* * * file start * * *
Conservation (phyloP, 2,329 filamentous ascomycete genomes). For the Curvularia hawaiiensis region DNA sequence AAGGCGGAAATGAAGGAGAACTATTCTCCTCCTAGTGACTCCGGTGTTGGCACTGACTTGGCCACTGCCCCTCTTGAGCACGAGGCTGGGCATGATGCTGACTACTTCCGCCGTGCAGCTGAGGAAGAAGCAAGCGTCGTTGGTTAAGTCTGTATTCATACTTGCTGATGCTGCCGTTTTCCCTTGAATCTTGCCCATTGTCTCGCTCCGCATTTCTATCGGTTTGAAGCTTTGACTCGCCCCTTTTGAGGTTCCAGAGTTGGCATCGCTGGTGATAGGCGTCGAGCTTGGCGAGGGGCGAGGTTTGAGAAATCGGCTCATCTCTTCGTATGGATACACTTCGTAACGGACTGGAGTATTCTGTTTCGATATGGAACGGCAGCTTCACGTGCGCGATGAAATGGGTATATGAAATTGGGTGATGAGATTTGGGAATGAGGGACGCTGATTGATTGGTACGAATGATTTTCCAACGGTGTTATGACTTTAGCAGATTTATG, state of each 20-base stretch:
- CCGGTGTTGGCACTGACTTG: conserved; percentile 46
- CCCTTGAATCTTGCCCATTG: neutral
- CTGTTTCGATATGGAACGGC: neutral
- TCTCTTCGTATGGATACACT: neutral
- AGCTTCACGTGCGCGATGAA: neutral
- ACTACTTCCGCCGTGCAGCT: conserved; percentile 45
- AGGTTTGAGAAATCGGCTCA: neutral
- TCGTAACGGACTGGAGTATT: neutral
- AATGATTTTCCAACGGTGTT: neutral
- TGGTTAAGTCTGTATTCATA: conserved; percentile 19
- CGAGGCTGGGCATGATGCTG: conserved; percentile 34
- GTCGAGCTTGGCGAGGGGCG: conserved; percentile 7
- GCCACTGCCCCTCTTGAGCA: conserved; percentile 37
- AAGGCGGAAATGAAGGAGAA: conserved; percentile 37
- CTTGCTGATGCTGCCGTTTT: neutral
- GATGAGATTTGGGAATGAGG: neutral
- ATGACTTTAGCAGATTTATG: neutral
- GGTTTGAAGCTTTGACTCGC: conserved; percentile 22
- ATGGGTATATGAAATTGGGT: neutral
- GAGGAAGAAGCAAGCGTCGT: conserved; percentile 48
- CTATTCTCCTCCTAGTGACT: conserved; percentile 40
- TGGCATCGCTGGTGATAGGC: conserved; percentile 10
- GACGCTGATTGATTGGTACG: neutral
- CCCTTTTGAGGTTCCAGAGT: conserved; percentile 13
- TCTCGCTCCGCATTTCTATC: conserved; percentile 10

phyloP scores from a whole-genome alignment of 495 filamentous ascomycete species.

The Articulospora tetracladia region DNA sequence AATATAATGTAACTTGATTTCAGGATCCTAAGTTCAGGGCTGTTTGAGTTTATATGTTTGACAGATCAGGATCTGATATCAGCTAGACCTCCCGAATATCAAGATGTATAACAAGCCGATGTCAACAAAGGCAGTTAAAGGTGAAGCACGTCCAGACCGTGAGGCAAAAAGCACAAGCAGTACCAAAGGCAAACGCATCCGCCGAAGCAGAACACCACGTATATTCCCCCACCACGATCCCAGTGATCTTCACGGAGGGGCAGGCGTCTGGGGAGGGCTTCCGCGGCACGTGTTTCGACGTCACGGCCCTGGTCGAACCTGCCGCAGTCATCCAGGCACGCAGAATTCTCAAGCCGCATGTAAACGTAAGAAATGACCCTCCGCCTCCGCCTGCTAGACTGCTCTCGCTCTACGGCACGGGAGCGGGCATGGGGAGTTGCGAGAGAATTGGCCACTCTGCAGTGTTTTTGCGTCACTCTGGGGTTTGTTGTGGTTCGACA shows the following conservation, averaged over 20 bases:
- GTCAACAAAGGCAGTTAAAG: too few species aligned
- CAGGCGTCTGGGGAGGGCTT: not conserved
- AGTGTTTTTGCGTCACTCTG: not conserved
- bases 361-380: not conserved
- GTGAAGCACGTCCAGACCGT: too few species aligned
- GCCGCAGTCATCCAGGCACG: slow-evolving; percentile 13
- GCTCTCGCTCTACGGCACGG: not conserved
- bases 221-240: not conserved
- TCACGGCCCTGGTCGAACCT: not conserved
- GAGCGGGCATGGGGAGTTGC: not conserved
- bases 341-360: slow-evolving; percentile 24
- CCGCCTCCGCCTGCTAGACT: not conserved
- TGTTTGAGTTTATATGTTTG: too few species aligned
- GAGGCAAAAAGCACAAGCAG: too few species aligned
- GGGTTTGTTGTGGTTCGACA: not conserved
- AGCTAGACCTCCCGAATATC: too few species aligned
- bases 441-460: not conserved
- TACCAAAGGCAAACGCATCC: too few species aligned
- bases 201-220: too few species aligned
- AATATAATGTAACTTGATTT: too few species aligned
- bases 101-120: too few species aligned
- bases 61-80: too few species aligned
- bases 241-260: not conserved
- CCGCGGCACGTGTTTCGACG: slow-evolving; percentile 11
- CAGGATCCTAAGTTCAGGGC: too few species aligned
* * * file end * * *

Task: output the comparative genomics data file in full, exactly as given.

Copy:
Conservation (phyloP, 2,329 filamentous ascomycete genomes). For the Curvularia hawaiiensis region DNA sequence AAGGCGGAAATGAAGGAGAACTATTCTCCTCCTAGTGACTCCGGTGTTGGCACTGACTTGGCCACTGCCCCTCTTGAGCACGAGGCTGGGCATGATGCTGACTACTTCCGCCGTGCAGCTGAGGAAGAAGCAAGCGTCGTTGGTTAAGTCTGTATTCATACTTGCTGATGCTGCCGTTTTCCCTTGAATCTTGCCCATTGTCTCGCTCCGCATTTCTATCGGTTTGAAGCTTTGACTCGCCCCTTTTGAGGTTCCAGAGTTGGCATCGCTGGTGATAGGCGTCGAGCTTGGCGAGGGGCGAGGTTTGAGAAATCGGCTCATCTCTTCGTATGGATACACTTCGTAACGGACTGGAGTATTCTGTTTCGATATGGAACGGCAGCTTCACGTGCGCGATGAAATGGGTATATGAAATTGGGTGATGAGATTTGGGAATGAGGGACGCTGATTGATTGGTACGAATGATTTTCCAACGGTGTTATGACTTTAGCAGATTTATG, state of each 20-base stretch:
- CCGGTGTTGGCACTGACTTG: conserved; percentile 46
- CCCTTGAATCTTGCCCATTG: neutral
- CTGTTTCGATATGGAACGGC: neutral
- TCTCTTCGTATGGATACACT: neutral
- AGCTTCACGTGCGCGATGAA: neutral
- ACTACTTCCGCCGTGCAGCT: conserved; percentile 45
- AGGTTTGAGAAATCGGCTCA: neutral
- TCGTAACGGACTGGAGTATT: neutral
- AATGATTTTCCAACGGTGTT: neutral
- TGGTTAAGTCTGTATTCATA: conserved; percentile 19
- CGAGGCTGGGCATGATGCTG: conserved; percentile 34
- GTCGAGCTTGGCGAGGGGCG: conserved; percentile 7
- GCCACTGCCCCTCTTGAGCA: conserved; percentile 37
- AAGGCGGAAATGAAGGAGAA: conserved; percentile 37
- CTTGCTGATGCTGCCGTTTT: neutral
- GATGAGATTTGGGAATGAGG: neutral
- ATGACTTTAGCAGATTTATG: neutral
- GGTTTGAAGCTTTGACTCGC: conserved; percentile 22
- ATGGGTATATGAAATTGGGT: neutral
- GAGGAAGAAGCAAGCGTCGT: conserved; percentile 48
- CTATTCTCCTCCTAGTGACT: conserved; percentile 40
- TGGCATCGCTGGTGATAGGC: conserved; percentile 10
- GACGCTGATTGATTGGTACG: neutral
- CCCTTTTGAGGTTCCAGAGT: conserved; percentile 13
- TCTCGCTCCGCATTTCTATC: conserved; percentile 10

phyloP scores from a whole-genome alignment of 495 filamentous ascomycete species.

The Articulospora tetracladia region DNA sequence AATATAATGTAACTTGATTTCAGGATCCTAAGTTCAGGGCTGTTTGAGTTTATATGTTTGACAGATCAGGATCTGATATCAGCTAGACCTCCCGAATATCAAGATGTATAACAAGCCGATGTCAACAAAGGCAGTTAAAGGTGAAGCACGTCCAGACCGTGAGGCAAAAAGCACAAGCAGTACCAAAGGCAAACGCATCCGCCGAAGCAGAACACCACGTATATTCCCCCACCACGATCCCAGTGATCTTCACGGAGGGGCAGGCGTCTGGGGAGGGCTTCCGCGGCACGTGTTTCGACGTCACGGCCCTGGTCGAACCTGCCGCAGTCATCCAGGCACGCAGAATTCTCAAGCCGCATGTAAACGTAAGAAATGACCCTCCGCCTCCGCCTGCTAGACTGCTCTCGCTCTACGGCACGGGAGCGGGCATGGGGAGTTGCGAGAGAATTGGCCACTCTGCAGTGTTTTTGCGTCACTCTGGGGTTTGTTGTGGTTCGACA shows the following conservation, averaged over 20 bases:
- GTCAACAAAGGCAGTTAAAG: too few species aligned
- CAGGCGTCTGGGGAGGGCTT: not conserved
- AGTGTTTTTGCGTCACTCTG: not conserved
- bases 361-380: not conserved
- GTGAAGCACGTCCAGACCGT: too few species aligned
- GCCGCAGTCATCCAGGCACG: slow-evolving; percentile 13
- GCTCTCGCTCTACGGCACGG: not conserved
- bases 221-240: not conserved
- TCACGGCCCTGGTCGAACCT: not conserved
- GAGCGGGCATGGGGAGTTGC: not conserved
- bases 341-360: slow-evolving; percentile 24
- CCGCCTCCGCCTGCTAGACT: not conserved
- TGTTTGAGTTTATATGTTTG: too few species aligned
- GAGGCAAAAAGCACAAGCAG: too few species aligned
- GGGTTTGTTGTGGTTCGACA: not conserved
- AGCTAGACCTCCCGAATATC: too few species aligned
- bases 441-460: not conserved
- TACCAAAGGCAAACGCATCC: too few species aligned
- bases 201-220: too few species aligned
- AATATAATGTAACTTGATTT: too few species aligned
- bases 101-120: too few species aligned
- bases 61-80: too few species aligned
- bases 241-260: not conserved
- CCGCGGCACGTGTTTCGACG: slow-evolving; percentile 11
- CAGGATCCTAAGTTCAGGGC: too few species aligned